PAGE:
A control block 81 optionally advances the evaluation interval relative to symbol boundaries in the data stream in successive symbols, and can also be used to delay for the dead period. Eventually the moving evaluation interval straddles the boundary of the current symbol's guard interval, and synchronization is then determined. The size of the evaluation interval is chosen to minimize the use of memory, yet to be large enough to achieve statistical significance in the evaluation interval. The size of the evaluation interval, and the FIFO 77 may be statically or dynamically configured.

While this invention has been explained with reference to the structure disclosed herein, it is not confined to the details set forth and this application is intended to cover any modifications and changes as may come within the scope of the following claims:

Claims (42)

What is claimed is:
1. A method of determining the boundaries of symbols in a stream of data being transmitted through a channel and having a symbol period Ts, wherein the symbols comprise an active interval and a guard interval, said guard interval being a replication of a portion of said active interval, the method comprising the steps of:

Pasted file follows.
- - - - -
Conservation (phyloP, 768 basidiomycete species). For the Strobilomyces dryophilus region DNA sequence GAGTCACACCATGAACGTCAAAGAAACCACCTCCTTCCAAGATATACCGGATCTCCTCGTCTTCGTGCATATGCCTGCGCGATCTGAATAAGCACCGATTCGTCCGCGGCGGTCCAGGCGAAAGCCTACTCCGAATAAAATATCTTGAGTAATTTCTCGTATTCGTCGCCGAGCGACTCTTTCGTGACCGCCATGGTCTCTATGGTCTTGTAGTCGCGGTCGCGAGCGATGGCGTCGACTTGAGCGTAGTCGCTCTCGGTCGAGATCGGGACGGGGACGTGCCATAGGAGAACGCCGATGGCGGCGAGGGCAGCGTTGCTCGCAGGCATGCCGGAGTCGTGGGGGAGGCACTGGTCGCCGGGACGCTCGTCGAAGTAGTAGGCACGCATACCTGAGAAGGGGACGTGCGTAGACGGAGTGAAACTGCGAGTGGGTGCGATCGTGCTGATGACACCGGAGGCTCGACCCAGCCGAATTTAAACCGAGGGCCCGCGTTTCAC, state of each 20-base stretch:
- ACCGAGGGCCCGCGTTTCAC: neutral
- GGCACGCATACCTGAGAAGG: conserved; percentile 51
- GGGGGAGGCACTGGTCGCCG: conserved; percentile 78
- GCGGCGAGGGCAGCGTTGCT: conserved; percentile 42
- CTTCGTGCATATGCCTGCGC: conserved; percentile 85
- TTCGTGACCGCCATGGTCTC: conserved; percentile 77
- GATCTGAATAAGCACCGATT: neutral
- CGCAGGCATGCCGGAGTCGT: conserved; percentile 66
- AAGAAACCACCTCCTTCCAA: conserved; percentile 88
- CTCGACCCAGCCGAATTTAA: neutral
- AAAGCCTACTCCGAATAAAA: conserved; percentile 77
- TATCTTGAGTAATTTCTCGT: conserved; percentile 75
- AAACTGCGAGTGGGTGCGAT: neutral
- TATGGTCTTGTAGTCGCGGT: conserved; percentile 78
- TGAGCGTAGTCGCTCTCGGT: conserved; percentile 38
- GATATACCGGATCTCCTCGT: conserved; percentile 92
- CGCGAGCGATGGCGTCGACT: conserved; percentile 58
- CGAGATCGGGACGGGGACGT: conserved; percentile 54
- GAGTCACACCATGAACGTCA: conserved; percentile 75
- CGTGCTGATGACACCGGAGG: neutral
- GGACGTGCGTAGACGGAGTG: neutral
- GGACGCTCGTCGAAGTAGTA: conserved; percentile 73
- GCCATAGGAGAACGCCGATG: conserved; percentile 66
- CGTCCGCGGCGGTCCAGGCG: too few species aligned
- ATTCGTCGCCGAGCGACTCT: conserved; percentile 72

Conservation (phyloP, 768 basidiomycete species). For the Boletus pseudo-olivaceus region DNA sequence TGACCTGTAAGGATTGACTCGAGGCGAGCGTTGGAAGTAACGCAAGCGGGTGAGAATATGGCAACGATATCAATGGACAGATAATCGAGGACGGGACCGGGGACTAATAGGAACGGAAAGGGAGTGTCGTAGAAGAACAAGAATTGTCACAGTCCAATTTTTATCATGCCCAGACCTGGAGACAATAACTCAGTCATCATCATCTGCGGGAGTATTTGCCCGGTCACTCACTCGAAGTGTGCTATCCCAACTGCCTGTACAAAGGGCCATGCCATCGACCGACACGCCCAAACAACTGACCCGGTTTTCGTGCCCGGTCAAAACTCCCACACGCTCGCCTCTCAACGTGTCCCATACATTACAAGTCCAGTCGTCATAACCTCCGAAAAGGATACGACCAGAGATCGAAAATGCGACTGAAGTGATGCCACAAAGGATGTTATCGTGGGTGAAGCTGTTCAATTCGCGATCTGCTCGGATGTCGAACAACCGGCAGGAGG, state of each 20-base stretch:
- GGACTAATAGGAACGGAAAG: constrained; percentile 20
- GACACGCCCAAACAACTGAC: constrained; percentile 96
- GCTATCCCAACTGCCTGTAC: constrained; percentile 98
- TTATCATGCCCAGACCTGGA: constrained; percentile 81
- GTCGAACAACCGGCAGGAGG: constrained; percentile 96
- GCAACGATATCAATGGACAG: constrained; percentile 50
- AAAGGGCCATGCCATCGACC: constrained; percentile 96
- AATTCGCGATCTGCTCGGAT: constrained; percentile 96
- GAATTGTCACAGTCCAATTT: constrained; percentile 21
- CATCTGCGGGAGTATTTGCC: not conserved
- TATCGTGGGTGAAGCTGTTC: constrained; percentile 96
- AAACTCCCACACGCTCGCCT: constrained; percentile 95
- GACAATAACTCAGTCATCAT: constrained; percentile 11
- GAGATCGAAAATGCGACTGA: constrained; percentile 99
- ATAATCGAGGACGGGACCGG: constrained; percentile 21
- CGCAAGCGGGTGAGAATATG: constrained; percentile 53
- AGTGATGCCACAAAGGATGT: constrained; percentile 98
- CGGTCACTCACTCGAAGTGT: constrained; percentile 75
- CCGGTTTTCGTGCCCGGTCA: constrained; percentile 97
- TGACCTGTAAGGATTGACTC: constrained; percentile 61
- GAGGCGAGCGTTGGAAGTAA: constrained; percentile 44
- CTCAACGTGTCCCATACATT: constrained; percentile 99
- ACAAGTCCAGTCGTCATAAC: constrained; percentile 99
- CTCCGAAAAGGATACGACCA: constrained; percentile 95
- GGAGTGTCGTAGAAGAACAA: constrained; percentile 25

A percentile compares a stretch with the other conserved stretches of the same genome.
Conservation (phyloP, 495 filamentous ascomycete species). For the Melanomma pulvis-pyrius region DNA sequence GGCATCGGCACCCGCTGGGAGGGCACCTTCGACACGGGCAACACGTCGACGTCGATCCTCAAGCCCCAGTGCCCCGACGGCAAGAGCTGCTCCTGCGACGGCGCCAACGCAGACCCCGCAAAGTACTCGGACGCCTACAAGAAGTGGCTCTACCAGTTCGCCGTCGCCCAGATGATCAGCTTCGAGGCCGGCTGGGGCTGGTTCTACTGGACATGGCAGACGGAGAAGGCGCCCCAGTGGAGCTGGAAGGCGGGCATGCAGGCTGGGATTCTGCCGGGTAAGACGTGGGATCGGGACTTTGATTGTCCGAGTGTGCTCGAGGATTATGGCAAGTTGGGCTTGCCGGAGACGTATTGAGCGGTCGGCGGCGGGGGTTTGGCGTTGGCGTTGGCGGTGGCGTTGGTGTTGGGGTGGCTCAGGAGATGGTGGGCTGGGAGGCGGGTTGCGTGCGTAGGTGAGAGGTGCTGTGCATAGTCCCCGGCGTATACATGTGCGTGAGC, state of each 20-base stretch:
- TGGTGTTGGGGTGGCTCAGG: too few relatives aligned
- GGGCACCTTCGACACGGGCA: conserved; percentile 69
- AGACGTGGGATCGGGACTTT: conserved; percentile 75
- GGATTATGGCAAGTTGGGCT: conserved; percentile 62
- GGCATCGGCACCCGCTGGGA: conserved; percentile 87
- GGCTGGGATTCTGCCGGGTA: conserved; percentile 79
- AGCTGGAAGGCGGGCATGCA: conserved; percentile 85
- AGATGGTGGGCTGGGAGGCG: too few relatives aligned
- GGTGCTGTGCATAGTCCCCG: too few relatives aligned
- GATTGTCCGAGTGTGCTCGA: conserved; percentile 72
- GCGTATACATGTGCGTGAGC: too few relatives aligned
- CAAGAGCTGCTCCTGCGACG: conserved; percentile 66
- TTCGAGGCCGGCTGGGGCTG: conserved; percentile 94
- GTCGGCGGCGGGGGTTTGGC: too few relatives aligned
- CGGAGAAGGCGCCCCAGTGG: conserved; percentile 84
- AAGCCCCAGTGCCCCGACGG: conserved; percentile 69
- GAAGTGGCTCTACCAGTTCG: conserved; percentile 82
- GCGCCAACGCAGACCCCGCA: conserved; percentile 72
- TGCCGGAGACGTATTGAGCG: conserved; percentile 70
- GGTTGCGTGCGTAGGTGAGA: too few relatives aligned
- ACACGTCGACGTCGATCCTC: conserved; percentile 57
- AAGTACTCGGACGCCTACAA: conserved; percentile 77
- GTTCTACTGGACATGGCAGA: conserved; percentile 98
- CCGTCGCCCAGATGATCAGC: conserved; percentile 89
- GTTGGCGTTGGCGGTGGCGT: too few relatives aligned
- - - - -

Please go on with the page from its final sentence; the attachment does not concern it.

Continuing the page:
sampling first portions of said stream, wherein said first portions are separated by said active interval to form a first comparison block of data;
measuring a first dispersion of said first comparison block;
sampling second portions of said stream, wherein said second portions are separated by said active interval to form a second comparison block of data;
measuring a second dispersion of said second comparison block; and
calculating a statistic of said first dispersion and said second dispersion; and
synchronizing said stream based on said statistic, for signal reconstruction by a fast Fourier transform.
2. The method according to claim 1, wherein said statistic comprises an F ratio.
3. The method according to claim 1, wherein said symbols are complex, and said samples consist of a selected one of a real component and an imaginary component thereof.
4. A method of decoding a stream of data symbols having a symbol period Ts, wherein the symbols comprise an active interval and a guard interval, said guard interval being a replication of a portion of said active interval, the method comprising the steps of: